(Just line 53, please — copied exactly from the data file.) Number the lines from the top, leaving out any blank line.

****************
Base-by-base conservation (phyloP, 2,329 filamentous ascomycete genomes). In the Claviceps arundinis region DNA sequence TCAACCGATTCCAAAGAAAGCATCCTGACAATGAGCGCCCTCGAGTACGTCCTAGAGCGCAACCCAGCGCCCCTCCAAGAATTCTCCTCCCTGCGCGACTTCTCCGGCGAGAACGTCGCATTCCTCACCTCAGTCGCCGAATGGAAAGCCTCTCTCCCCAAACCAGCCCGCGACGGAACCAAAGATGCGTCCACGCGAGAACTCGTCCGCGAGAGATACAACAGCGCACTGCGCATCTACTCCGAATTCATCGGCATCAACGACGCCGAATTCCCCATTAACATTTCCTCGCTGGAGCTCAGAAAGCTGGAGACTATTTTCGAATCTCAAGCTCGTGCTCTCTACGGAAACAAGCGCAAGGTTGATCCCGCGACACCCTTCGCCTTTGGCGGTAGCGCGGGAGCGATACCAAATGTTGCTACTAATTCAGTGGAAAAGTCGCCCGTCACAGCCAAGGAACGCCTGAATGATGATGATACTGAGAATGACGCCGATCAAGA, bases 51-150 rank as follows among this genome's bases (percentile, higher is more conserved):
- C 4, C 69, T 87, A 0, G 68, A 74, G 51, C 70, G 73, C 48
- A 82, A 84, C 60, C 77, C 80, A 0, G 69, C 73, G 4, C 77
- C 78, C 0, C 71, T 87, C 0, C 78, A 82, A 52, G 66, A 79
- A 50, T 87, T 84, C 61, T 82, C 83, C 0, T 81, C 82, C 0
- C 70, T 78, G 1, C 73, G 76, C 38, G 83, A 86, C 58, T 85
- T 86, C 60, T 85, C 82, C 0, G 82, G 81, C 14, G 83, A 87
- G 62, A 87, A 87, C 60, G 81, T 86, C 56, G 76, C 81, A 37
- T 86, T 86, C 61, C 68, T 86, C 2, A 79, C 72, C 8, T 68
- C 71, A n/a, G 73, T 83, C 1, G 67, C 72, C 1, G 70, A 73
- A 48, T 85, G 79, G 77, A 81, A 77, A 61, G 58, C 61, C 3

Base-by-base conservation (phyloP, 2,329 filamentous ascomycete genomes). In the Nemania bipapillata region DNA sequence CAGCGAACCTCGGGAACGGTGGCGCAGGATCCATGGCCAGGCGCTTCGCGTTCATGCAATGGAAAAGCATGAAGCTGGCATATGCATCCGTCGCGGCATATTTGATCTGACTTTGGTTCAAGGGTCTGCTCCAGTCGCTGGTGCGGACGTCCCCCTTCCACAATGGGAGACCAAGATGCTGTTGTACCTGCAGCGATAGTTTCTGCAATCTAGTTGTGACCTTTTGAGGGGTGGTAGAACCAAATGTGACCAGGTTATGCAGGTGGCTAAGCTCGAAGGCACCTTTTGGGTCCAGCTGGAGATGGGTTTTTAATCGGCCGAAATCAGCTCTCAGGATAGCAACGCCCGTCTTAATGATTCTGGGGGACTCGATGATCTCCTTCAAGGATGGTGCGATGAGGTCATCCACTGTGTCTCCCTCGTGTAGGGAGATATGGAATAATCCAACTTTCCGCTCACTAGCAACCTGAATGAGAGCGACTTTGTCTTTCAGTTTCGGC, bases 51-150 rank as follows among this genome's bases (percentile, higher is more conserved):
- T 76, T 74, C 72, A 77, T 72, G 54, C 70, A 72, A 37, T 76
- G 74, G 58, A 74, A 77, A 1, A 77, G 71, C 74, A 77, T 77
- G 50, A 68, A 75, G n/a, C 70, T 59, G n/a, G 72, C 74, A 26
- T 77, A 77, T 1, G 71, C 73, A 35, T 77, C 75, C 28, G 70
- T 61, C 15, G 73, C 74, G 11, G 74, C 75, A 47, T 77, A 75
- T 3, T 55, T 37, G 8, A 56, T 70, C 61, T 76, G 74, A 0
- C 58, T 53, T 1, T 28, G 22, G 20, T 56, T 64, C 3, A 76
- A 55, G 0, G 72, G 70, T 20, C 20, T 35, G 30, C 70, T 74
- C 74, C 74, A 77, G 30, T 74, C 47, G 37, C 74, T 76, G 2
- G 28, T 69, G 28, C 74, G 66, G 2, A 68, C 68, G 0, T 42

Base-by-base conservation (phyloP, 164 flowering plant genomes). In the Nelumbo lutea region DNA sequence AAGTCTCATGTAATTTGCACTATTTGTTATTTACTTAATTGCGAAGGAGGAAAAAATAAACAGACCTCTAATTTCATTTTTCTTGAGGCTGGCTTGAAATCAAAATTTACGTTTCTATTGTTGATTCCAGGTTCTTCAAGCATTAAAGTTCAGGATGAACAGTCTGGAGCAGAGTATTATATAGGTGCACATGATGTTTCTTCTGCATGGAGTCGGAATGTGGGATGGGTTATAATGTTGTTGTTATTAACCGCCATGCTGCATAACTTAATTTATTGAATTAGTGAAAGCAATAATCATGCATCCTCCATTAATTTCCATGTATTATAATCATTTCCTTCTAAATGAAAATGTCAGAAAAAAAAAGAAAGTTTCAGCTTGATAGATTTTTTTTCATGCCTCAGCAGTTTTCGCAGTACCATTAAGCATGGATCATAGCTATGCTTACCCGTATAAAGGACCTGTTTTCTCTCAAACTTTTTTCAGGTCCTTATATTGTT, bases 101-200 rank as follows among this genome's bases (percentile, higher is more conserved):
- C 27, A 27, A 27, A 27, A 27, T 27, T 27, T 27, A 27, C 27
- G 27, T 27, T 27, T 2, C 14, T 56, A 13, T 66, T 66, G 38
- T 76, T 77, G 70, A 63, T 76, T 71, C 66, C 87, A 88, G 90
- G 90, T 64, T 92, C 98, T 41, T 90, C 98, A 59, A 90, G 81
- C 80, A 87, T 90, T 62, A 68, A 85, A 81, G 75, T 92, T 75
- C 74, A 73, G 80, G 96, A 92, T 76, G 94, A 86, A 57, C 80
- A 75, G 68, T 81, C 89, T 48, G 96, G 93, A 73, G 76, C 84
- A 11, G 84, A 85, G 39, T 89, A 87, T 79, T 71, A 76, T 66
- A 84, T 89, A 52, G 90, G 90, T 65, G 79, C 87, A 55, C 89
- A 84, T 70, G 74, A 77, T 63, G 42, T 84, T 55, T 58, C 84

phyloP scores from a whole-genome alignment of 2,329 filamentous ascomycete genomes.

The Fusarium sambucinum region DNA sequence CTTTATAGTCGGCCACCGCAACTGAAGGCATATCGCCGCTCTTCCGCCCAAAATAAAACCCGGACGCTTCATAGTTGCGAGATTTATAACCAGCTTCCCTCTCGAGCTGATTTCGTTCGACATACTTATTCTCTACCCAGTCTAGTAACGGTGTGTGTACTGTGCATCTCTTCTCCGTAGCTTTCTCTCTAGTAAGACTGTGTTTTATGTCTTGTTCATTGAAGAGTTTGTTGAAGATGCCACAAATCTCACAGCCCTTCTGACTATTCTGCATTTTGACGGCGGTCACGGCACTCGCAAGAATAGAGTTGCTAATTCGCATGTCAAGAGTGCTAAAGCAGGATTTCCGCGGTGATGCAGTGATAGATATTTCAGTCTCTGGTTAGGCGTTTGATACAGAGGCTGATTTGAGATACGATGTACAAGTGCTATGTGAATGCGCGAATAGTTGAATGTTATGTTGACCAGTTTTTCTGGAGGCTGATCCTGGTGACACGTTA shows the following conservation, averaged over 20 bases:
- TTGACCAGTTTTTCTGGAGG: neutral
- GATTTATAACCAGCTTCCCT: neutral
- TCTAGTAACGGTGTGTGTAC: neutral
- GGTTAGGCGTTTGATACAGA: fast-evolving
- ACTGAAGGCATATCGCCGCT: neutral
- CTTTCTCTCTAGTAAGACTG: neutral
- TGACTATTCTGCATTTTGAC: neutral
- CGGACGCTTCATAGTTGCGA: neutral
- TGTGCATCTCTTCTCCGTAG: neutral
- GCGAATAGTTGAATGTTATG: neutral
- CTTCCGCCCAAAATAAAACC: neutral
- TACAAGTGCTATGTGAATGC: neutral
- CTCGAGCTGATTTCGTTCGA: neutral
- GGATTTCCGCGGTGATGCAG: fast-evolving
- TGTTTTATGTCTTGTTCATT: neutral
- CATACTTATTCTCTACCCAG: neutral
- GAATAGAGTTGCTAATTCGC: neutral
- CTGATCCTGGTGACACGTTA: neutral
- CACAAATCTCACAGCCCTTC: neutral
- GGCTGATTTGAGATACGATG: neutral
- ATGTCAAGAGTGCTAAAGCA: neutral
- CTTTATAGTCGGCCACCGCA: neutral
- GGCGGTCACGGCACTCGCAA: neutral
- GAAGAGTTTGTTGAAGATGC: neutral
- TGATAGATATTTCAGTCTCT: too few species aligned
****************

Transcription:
- CTGATCCTGGTGACACGTTA: neutral